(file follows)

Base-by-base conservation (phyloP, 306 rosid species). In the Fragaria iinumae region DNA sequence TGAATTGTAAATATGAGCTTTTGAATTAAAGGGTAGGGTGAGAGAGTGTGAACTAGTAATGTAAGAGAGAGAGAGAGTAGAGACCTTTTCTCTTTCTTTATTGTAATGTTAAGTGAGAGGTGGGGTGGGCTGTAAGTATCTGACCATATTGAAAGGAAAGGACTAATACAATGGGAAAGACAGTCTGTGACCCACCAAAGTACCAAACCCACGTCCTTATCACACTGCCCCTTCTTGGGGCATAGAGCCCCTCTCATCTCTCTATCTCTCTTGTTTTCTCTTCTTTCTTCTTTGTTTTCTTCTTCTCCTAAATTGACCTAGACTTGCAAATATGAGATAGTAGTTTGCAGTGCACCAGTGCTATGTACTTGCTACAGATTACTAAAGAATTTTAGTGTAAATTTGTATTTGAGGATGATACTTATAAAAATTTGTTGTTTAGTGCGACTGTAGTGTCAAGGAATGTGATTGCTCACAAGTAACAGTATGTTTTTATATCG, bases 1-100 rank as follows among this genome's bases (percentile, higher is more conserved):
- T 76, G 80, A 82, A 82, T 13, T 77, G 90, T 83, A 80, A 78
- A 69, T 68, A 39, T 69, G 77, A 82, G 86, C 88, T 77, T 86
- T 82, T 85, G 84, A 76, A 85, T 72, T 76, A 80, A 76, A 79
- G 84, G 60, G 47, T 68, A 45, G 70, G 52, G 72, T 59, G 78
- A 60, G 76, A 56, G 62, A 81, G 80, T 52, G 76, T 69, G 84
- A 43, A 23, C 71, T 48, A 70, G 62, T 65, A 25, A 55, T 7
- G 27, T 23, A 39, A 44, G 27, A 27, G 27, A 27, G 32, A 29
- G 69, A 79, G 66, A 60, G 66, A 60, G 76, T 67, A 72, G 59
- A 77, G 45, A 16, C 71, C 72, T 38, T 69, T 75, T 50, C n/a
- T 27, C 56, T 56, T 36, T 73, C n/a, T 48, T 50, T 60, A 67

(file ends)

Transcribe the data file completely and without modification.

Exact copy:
Base-by-base conservation (phyloP, 306 rosid species). In the Fragaria iinumae region DNA sequence TGAATTGTAAATATGAGCTTTTGAATTAAAGGGTAGGGTGAGAGAGTGTGAACTAGTAATGTAAGAGAGAGAGAGAGTAGAGACCTTTTCTCTTTCTTTATTGTAATGTTAAGTGAGAGGTGGGGTGGGCTGTAAGTATCTGACCATATTGAAAGGAAAGGACTAATACAATGGGAAAGACAGTCTGTGACCCACCAAAGTACCAAACCCACGTCCTTATCACACTGCCCCTTCTTGGGGCATAGAGCCCCTCTCATCTCTCTATCTCTCTTGTTTTCTCTTCTTTCTTCTTTGTTTTCTTCTTCTCCTAAATTGACCTAGACTTGCAAATATGAGATAGTAGTTTGCAGTGCACCAGTGCTATGTACTTGCTACAGATTACTAAAGAATTTTAGTGTAAATTTGTATTTGAGGATGATACTTATAAAAATTTGTTGTTTAGTGCGACTGTAGTGTCAAGGAATGTGATTGCTCACAAGTAACAGTATGTTTTTATATCG, bases 1-100 rank as follows among this genome's bases (percentile, higher is more conserved):
- T 76, G 80, A 82, A 82, T 13, T 77, G 90, T 83, A 80, A 78
- A 69, T 68, A 39, T 69, G 77, A 82, G 86, C 88, T 77, T 86
- T 82, T 85, G 84, A 76, A 85, T 72, T 76, A 80, A 76, A 79
- G 84, G 60, G 47, T 68, A 45, G 70, G 52, G 72, T 59, G 78
- A 60, G 76, A 56, G 62, A 81, G 80, T 52, G 76, T 69, G 84
- A 43, A 23, C 71, T 48, A 70, G 62, T 65, A 25, A 55, T 7
- G 27, T 23, A 39, A 44, G 27, A 27, G 27, A 27, G 32, A 29
- G 69, A 79, G 66, A 60, G 66, A 60, G 76, T 67, A 72, G 59
- A 77, G 45, A 16, C 71, C 72, T 38, T 69, T 75, T 50, C n/a
- T 27, C 56, T 56, T 36, T 73, C n/a, T 48, T 50, T 60, A 67